North of Helsinki, Finland is a little town called Kajaani. I never knew the existence of this wee little town until I booked a dog-sledding trip in early 2008. Nope, this post is not about food for sure, but it certainly was a drool-worthy, memorable experience.
We landed in Helsinki after a three hour flight only to transfer to another hour long domestic flight to Kajaani. After which, we adjourned to a car for another two hour drive to the wilderness centre, Peuranpolku. Quite a trek, I must say, and at that point I was thinking the dogs better be nice and make it worth this trip.
The dogs were more than nice! They were a crazy, clever bunch of huskies. On the first day, we were taught by our guide, Juka, to control the sleds. Decked out in uber-warm gear, we practiced on empty sleds for a bit and were then quickly introduced to some of the huskies, where we were taught to harness and link them up to the sleds. Soon enough, even before I could say ‘woof’, we were off on our very first sledding trip!
Each of us were given our own sled and dogs. I had five of those excitable, power-filled munchkins. In each pack, there’s a leader dog, this clever little thing is the one who knows where to go – usually more experienced and calmer. The others are the equivalent of chasers and beaters of Quidditch. They are the power packed bunch that pulls the heavy load, aka me.
Here’s what our safari itinerary looked like:
Day 2: Breakfast. Distribution and checking of equipment, introduction to your dogs and driving instruction. Safari of about 20km to an old timber lodge near the nature park. Lunch by an open campfire. Return to Peuranpolku. Sauna, dinner and overnight accommodation at the Peuranpolku Wilderness Centre.
Day 3: Breakfast. Safari to the old Karelian village of Kuivajarvi, around 45km, near to the Russian border. Campfire lunch. Sauna, dinner and overnight at Domna House or nearby ‘Louhi Cottage’.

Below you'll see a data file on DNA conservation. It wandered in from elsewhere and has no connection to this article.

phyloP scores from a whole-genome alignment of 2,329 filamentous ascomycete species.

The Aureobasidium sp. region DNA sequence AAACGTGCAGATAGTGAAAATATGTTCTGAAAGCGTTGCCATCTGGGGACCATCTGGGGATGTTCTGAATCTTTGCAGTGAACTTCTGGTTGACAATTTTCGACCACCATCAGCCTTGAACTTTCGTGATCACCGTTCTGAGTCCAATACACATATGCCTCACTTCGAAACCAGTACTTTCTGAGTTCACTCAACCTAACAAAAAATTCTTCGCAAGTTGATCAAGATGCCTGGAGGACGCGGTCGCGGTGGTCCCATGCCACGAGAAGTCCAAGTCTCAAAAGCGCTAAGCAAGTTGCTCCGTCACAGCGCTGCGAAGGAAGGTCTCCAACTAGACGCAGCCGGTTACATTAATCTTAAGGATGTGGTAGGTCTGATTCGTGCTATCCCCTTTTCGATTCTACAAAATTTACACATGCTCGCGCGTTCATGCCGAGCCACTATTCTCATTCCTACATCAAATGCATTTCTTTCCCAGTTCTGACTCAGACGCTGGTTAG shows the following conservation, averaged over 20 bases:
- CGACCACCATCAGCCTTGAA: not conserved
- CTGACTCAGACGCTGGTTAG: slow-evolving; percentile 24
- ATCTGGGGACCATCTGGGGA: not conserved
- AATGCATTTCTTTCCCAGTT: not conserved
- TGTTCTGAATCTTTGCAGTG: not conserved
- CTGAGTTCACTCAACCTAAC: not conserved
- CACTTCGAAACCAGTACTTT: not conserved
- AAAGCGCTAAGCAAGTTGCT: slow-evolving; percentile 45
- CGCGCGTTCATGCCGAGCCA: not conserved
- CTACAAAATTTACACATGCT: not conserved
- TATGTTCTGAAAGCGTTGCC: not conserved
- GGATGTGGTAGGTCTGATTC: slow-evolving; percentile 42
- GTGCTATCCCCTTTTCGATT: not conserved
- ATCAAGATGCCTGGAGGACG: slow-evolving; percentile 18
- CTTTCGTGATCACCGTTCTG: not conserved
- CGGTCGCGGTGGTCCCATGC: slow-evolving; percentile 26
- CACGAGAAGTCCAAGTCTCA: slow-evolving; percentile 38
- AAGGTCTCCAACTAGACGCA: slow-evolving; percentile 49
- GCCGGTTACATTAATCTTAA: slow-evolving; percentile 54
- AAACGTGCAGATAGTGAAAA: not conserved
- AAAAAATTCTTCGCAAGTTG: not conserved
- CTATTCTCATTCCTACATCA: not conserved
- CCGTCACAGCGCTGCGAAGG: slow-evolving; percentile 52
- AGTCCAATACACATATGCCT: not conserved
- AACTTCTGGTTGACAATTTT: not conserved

Day 4: Breakfast. Safari back to Peuranpolku along the Russian border. Lunch by an open fire. Sauna, dinner and overnight accommodation at the wilderness centre. Safari approximately 45km.
The first thing I remember about dog-sledding in Kajaani is the silence of nature. When we were out there in the open wilderness along the border of Finland and Russia, all I could remember hearing was the shooshing sounds of the sled being pulled by the dogs, the dog’s panting and my own breathing. Coming from London, Melbourne and Singapore – cities that never really sleep – the serenity was simply amazing.
The picturesque views of untouched nature is breath-taking. All along the way, beautiful snow-covered landscapes greet us at each turn. One cannot help but feel so small and insignificant in a place like that, yet the privilege of being able to experience all of this is such a blessing.
Thank you P for sharing this wonderful memory with me and even though I’m the dog lover in the family, I’m sure this experience changed your mind about those intelligent, four-legged creatures. <wink wink>
I’ll dedicate a whole other post on Finnish food…this one’s just for the dogs. Woof for now.